When critics first heard Der Wald they were shocked by the score, saying that the opera belonged to ‘the most modern school’. We have to remember that when this opera premiered, Strauss’s Salome had not yet been written and Debussy’s Pélleas et Mélisande had only just been performed. Der Wald predates Schoenberg’s searing one-act monodrama Erwartung (1909, and not premiered until 1924) and Zemlinsky’s psychologically intense one-acters Eine florentinische Tragödie (1915-16, prem. 1917) and Der Zwerg (1919 prem. 1922). Both musically and dramatically, Smyth was at the forefront of opera developments in the early twentieth century.
Partly, Smyth manages to achieve such a convincing dramatic tension in the score by synthesising a combination of musical styles. In the music of the forest that bookends the opera, she uses what conductor John Andrews describes as ‘a fairly conservative, late 19th-century, rich, sensuous Romantic idiom — depicting the forest and the people living and working there’. Key influences are Mendelssohn, Verdi and Brahms. In the Prologue, her harmonies nod to Mendelssohn’s music for A Midsummer Night’s Dream, while her choral writing and orchestration sit closer to Brahms’s Requiem and the choruses of Verdi’s early operas like Nabucco.
The mood changes, though, in the second scene. Smyth gives us a lively dance complete with an incredibly catchy main theme, but interrupts it with an offstage horn call — a call that announces the presence of the witch Iolanthe. This is where we start to enter into the psychological core of the opera, and Smyth’s writing shifts accordingly. From the moment Iolanthe comes on the scene, dissonance increases, the music’s key becomes more uncertain, and lower registers dominate the orchestration. The bass clarinet growls out through the orchestra, and will become associated with Iolanthe specifically. From here, the music becomes, in Andrews’s words, ‘almost expressionist’ as she constructs ‘the dark, supernatural forces that bring chaos and destruction.’
The effect is like hearing through a musical telescope — we begin with a wide view of the forest, zoom in to witness the intense drama between Iolanthe, Röschen, and Heinrich, and then zoom out again after their deaths. In the central section, the tension does not let up for a second. Smyth gives us music of overwhelming passion in the duet between Röschen and Heinrich that presages Marc and Thurza’s love music in The Wreckers, while Iolanthe’s part is nothing less than a feat of endurance. The most experimental music is reserved for the scenes in which Iolanthe is present. And although she is technically written as a mezzo-soprano, Smyth repeatedly pushes at the extremes of the mezzo range. Iolanthe is a powerful, physical role.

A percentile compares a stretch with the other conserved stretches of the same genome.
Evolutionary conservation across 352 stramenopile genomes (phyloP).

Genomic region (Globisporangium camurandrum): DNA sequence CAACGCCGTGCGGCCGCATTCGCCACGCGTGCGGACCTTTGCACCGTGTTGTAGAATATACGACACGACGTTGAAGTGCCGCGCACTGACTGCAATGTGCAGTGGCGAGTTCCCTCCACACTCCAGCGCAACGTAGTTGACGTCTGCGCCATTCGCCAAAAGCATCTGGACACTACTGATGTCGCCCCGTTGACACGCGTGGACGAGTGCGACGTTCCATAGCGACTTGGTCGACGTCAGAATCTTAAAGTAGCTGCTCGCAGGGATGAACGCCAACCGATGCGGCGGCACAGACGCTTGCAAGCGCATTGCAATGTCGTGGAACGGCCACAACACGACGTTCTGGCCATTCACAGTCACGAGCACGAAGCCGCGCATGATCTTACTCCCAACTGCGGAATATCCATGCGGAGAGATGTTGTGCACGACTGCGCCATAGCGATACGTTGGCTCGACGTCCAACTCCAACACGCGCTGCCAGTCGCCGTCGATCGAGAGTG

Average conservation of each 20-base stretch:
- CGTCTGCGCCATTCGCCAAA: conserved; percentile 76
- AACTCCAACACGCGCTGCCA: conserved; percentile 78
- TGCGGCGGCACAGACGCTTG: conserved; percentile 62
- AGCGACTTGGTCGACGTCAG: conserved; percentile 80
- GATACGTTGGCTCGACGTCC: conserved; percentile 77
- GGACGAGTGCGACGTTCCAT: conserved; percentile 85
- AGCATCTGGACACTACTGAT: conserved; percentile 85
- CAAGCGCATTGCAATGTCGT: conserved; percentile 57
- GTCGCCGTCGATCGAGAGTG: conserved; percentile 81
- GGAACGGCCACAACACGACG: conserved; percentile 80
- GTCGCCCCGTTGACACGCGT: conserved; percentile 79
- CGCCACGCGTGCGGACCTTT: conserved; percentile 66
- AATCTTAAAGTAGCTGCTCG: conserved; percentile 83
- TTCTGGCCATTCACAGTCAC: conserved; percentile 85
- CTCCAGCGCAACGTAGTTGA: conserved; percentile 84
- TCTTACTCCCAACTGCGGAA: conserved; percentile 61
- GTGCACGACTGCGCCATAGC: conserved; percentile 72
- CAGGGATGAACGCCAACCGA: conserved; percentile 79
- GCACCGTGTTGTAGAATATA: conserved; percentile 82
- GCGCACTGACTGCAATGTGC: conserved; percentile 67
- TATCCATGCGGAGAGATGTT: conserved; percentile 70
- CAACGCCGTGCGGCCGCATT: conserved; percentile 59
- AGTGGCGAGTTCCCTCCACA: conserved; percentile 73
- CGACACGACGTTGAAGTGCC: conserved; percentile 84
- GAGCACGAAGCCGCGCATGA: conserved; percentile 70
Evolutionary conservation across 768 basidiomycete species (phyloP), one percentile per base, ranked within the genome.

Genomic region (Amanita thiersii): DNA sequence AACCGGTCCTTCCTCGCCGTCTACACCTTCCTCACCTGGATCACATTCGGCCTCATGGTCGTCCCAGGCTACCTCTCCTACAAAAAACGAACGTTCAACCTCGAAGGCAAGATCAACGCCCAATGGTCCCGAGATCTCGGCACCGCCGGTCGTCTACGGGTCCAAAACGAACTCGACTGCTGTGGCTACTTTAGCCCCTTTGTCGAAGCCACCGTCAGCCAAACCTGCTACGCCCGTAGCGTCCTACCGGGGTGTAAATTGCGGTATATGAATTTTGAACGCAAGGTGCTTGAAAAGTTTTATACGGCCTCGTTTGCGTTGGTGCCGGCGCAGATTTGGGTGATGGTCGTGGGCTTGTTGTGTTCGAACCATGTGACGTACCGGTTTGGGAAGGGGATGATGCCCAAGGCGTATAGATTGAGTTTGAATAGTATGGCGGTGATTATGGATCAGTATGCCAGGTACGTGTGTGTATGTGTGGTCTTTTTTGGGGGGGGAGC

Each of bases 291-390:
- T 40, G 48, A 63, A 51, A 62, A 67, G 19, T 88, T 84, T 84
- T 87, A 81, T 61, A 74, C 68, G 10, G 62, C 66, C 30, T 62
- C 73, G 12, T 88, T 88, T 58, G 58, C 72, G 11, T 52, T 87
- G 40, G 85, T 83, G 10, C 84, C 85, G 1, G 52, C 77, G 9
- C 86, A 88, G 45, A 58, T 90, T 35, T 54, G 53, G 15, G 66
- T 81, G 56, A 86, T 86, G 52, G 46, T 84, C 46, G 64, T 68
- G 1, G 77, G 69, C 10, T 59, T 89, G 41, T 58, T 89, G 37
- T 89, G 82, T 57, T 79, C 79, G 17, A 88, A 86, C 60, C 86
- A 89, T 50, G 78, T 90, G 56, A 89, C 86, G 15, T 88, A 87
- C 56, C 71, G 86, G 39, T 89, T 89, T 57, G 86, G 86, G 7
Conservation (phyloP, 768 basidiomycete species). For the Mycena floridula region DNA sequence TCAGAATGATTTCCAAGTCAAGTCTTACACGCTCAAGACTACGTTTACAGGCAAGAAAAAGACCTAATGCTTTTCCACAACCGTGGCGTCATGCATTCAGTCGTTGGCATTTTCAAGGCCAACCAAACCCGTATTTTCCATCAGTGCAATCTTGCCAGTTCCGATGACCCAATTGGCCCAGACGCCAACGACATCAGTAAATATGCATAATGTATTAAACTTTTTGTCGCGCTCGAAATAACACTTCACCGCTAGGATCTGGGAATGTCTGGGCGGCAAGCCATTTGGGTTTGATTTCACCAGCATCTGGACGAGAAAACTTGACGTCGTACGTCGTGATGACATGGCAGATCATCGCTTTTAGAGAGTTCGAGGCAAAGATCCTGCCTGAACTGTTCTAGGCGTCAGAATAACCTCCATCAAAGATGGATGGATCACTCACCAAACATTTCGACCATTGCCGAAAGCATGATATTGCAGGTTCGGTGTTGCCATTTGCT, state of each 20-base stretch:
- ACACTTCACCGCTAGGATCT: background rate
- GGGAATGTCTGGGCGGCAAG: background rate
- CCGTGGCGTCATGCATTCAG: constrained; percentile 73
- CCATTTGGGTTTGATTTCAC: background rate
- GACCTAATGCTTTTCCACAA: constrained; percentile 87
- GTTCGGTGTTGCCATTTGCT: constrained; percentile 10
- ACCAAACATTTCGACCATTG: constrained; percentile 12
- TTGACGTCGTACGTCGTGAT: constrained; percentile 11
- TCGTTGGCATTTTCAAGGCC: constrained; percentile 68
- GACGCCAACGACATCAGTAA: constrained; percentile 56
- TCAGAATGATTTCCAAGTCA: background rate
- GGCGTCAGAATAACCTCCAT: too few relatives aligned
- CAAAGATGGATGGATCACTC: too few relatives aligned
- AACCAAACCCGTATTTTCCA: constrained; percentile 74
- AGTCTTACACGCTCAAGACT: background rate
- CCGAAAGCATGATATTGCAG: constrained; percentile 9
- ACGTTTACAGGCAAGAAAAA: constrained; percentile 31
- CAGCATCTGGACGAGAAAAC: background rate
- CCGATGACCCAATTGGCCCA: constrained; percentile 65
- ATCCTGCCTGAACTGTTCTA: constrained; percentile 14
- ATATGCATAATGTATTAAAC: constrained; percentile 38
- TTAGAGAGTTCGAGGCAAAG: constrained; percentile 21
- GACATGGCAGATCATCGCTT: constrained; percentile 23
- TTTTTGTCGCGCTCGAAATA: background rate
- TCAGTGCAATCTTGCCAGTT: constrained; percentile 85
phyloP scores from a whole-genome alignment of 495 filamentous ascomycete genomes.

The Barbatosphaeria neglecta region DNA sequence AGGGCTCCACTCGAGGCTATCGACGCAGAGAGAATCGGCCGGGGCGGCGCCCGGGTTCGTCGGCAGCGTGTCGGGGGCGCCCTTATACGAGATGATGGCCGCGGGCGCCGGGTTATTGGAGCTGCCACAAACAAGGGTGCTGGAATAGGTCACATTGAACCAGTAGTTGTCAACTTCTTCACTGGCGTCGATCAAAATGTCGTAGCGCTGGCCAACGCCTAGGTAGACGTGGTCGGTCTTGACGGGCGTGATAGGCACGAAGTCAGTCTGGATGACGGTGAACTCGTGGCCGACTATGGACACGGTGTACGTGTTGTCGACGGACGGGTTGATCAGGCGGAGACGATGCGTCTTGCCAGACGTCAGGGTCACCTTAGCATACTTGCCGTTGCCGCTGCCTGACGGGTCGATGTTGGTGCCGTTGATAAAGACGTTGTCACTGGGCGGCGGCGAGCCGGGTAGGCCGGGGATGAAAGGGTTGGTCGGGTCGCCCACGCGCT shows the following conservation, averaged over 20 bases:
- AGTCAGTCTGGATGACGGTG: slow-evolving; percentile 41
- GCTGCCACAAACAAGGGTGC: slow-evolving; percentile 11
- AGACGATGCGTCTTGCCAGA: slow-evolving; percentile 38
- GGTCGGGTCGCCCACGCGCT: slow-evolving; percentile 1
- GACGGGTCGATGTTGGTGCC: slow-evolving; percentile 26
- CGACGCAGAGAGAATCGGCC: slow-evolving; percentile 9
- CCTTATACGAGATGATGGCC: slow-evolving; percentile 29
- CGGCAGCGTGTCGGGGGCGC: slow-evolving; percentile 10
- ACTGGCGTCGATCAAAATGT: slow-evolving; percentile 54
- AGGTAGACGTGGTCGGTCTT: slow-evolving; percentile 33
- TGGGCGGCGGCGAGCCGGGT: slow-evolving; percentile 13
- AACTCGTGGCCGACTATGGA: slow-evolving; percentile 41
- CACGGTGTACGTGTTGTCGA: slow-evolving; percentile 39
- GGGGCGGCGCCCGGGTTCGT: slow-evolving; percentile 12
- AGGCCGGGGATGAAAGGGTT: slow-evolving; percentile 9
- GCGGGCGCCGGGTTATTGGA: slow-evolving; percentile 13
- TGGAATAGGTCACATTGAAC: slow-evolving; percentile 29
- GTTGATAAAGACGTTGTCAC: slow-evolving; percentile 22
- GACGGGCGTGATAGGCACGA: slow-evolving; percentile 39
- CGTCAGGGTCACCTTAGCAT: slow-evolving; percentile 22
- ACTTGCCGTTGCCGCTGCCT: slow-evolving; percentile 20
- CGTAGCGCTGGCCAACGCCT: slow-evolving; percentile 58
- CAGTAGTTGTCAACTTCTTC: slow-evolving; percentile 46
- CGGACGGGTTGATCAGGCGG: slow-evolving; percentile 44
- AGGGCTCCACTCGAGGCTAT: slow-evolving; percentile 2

The premiere was a disaster
No matter how compelling a composer’s music was, they were always slightly at the mercy of events beyond their control. In Smyth’s case, she had the misfortune of being a British composer premiering an opera in Germany during the Second Boer War. British action in South Africa had been hugely unpopular in Germany, to the point where Smyth reported that the conductor only agreed to lead Der Wald on the condition that he would not have to be friendly with the composer, because ‘of the atrocities committed by the English in the Boer War’.
In this political climate, when Der Wald opened at the Berlin Court Opera, both critics and audience expressed their dissatisfaction with an English composer’s work being prioritised over a German. At the first performance, ‘organized booing and cat-calls broke out in three different parts of the house’. The reviewers unanimously dismissed the opera. Her gender was always a barrier for critical appraisal, but the tone was at least usually courteous. With the excuse of an unfavourable political situation as a backdrop, the reviews became an outlet for undisguised sexism. Smyth was a ‘composing Amazon’ who had produced ‘the well-meaning work of a dilettante…who has not learnt nearly enough to conceal her lack of invention with even a degree of skill’. Another was not so generous, lambasting it as ‘really incredibly childish, and even below the level of dilettantism.’ In sum, ‘the work of the English composeress did nothing to weaken the prejudice that one is generally accustomed to show for female compositional activity.’
Smyth was, understandably, extremely upset. She wrote frustratedly to Brewster, who tried to console her by saying that ‘I firmly believe that it is an exceptional and beautiful work’. He was also practical though, and encouraged not to lose heart and to persevere no matter what. ‘If the public is not ready for the work nothing will make it succeed at the present moment’, he continued. ‘It is possible, though I hope otherwise, that the shortest way to the forest may be through some other work’.
Der Wald was the first time that Smyth expressed a “feminist” attitude
More retiring personalities than Smyth might have been completely defeated by this kind of critical reception. But Smyth did what she did best. She fought. ‘I feel I must fight for Der Wald’, she said, because ‘I want women to turn their minds to big and difficult jobs; not just to go on hugging the shore, afraid to put out to sea.’ This was the first time that Smyth expressed the desire to embrace gender-based solidarity, and to be a leader for other women. She had spent most of her youth trying to be accepted as an honorary man, and had often distanced herself from other composing women in an attempt to avoid the pejorative “woman composer” label. By the time that Der Wald premiered, though, it had become quite obvious to Smyth that however she wanted to be perceived, other people would continue to see her as a woman first and an artist second. The critical reception was a tipping point, pushing Smyth towards a less isolated stance.